The Ninth Circuit held that EPA violated the CAA when it approved California SIPs concerning NAAQS for ozone and fine particulate matter in the San Joaquin Valley. The SIPs relied on state-adopted mobile emissions standards to achieve their emission reduction goals. But the SIPs approved by EPA did not include those standards, which is in violation of the Act.
Settling CERCLA Defendants Enter Proposed DOJ Consent Decree
A settling CERCLA defendant responsible for violations at the Crab Orchard National Wildlife Refuge Superfund site near Marion, Illinois, must pay an additional $78,617 in U.S. response costs, and settling federal agencies--the Department of the Army and DOI--must pay $1,677,549 in response costs.
A district court held that a PRP established the divisibility defense and, therefore, is not jointly and severally liable for cleanup costs at the Lower Fox River Superfund site in Wisconsin. On remand from the Seventh Circuit, the district court was ordered to reconsider the PRP's divisibility defense. Notably, the appellate court directed the district court to view the "harm" in terms of its actual toxicity rather than in terms of the remedy or costs that harm may have triggered. Here, the PRP demonstrated that the harm is theoretically capable of being divided and that there is a reasonable way of apportioning the damages.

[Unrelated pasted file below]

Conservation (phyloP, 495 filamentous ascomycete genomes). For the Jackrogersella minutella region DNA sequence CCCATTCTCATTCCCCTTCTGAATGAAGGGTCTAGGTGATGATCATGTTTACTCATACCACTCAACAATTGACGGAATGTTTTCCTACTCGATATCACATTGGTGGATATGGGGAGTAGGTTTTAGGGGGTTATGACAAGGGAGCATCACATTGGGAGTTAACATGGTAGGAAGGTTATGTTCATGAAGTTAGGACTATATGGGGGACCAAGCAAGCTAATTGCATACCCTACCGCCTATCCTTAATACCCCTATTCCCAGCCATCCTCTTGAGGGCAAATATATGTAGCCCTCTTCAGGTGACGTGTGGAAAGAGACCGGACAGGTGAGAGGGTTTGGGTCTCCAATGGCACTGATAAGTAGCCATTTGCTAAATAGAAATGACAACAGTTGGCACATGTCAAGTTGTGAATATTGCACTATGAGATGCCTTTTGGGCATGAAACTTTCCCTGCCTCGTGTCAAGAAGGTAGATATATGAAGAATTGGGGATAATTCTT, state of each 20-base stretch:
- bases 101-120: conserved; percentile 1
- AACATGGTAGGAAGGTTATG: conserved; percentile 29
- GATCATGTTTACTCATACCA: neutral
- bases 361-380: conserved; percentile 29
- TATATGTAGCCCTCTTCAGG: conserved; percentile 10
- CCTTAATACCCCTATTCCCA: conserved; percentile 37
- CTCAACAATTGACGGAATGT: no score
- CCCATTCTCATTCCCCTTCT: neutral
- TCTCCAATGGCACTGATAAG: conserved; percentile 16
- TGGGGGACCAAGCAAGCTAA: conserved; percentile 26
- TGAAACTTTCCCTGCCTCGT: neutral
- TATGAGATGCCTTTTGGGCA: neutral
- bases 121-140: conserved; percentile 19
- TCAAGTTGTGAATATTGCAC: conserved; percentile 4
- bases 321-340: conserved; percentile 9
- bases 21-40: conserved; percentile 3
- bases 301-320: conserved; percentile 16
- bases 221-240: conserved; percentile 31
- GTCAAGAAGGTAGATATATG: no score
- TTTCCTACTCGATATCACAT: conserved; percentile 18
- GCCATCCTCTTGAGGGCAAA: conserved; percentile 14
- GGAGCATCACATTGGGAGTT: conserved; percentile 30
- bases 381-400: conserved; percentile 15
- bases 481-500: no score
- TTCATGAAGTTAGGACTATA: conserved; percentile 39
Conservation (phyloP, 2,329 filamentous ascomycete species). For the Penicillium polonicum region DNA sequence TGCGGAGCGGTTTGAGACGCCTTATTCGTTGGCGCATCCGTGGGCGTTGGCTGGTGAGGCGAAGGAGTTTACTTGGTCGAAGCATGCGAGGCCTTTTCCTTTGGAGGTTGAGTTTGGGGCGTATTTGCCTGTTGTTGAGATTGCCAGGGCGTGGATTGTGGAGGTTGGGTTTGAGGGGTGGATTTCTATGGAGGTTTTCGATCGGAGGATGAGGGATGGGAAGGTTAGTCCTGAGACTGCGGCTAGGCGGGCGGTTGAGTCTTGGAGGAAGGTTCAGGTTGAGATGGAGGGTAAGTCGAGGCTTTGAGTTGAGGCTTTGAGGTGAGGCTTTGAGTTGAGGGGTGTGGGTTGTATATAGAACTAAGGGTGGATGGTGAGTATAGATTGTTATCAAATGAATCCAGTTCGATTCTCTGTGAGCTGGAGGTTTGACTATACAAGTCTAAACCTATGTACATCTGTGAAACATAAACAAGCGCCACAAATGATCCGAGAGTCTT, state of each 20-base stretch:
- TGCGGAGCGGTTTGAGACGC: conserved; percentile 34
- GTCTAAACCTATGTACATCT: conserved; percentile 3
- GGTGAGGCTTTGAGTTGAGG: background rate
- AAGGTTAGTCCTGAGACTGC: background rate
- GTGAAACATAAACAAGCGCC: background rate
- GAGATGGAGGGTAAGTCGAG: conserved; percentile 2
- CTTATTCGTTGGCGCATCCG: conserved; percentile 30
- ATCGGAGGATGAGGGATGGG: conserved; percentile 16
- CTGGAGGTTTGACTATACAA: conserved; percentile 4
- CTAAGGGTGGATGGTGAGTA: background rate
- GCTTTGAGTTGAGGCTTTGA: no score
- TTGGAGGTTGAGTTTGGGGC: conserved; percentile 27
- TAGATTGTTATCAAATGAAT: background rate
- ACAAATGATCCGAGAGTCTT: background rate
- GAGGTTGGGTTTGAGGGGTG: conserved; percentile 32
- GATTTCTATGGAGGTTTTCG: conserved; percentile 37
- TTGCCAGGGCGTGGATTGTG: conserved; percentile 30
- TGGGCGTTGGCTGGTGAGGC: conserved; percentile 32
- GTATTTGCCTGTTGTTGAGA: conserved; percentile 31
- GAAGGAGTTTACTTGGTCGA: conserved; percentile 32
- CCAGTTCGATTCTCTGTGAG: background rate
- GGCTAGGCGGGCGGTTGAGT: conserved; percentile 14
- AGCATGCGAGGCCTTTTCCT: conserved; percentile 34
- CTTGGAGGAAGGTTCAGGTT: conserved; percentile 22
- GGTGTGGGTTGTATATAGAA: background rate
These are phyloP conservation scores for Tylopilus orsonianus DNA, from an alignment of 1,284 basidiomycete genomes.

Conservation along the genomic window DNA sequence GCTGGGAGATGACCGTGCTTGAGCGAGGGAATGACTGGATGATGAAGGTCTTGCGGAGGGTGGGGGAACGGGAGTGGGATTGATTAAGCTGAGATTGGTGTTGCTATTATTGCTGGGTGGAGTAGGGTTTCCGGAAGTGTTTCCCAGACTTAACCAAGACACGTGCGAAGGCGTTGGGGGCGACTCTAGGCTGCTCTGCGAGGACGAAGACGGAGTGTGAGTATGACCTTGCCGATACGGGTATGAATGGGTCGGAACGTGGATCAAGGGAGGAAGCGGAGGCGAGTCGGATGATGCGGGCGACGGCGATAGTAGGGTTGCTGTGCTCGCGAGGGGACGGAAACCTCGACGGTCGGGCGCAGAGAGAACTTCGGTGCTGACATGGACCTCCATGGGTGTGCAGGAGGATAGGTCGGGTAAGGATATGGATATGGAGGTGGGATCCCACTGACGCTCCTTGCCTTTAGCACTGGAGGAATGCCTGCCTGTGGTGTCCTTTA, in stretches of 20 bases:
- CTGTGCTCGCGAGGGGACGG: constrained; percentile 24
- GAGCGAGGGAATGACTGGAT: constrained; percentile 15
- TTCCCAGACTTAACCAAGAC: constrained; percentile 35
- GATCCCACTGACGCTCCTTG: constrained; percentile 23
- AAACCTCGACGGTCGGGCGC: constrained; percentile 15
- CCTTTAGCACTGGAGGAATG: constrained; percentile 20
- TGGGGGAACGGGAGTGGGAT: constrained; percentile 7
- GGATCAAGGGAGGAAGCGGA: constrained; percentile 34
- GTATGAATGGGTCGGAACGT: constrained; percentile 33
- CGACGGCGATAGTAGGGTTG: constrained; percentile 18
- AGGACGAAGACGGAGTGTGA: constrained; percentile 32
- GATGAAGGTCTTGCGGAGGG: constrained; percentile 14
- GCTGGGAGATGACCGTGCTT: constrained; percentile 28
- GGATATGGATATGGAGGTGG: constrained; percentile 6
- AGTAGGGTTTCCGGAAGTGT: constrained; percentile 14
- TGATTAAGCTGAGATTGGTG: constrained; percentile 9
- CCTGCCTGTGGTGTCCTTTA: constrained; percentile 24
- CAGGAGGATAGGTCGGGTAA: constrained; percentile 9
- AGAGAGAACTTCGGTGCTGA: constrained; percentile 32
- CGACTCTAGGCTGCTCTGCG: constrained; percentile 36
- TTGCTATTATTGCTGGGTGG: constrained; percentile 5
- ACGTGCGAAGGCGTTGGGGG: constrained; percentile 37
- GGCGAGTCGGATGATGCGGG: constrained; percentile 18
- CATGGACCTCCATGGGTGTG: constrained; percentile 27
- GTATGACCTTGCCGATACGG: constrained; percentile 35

The May 2015 issue of ELR's News & Analysis features articles on constitutional challenges to state energy policies, recent litigation surrounding the Northern Rocky Mountain population of gray wolves, the use of settlement confidentiality clauses in claims related to hydraulic fracturing, Chinese enviromental law developments for the year 2014, and an analysis of "wind rights" in Texas. The May issue also presents two pieces that examine the relationship between humans and our environment, as well as the transcript to a recent ELI seminar on TSCA reform.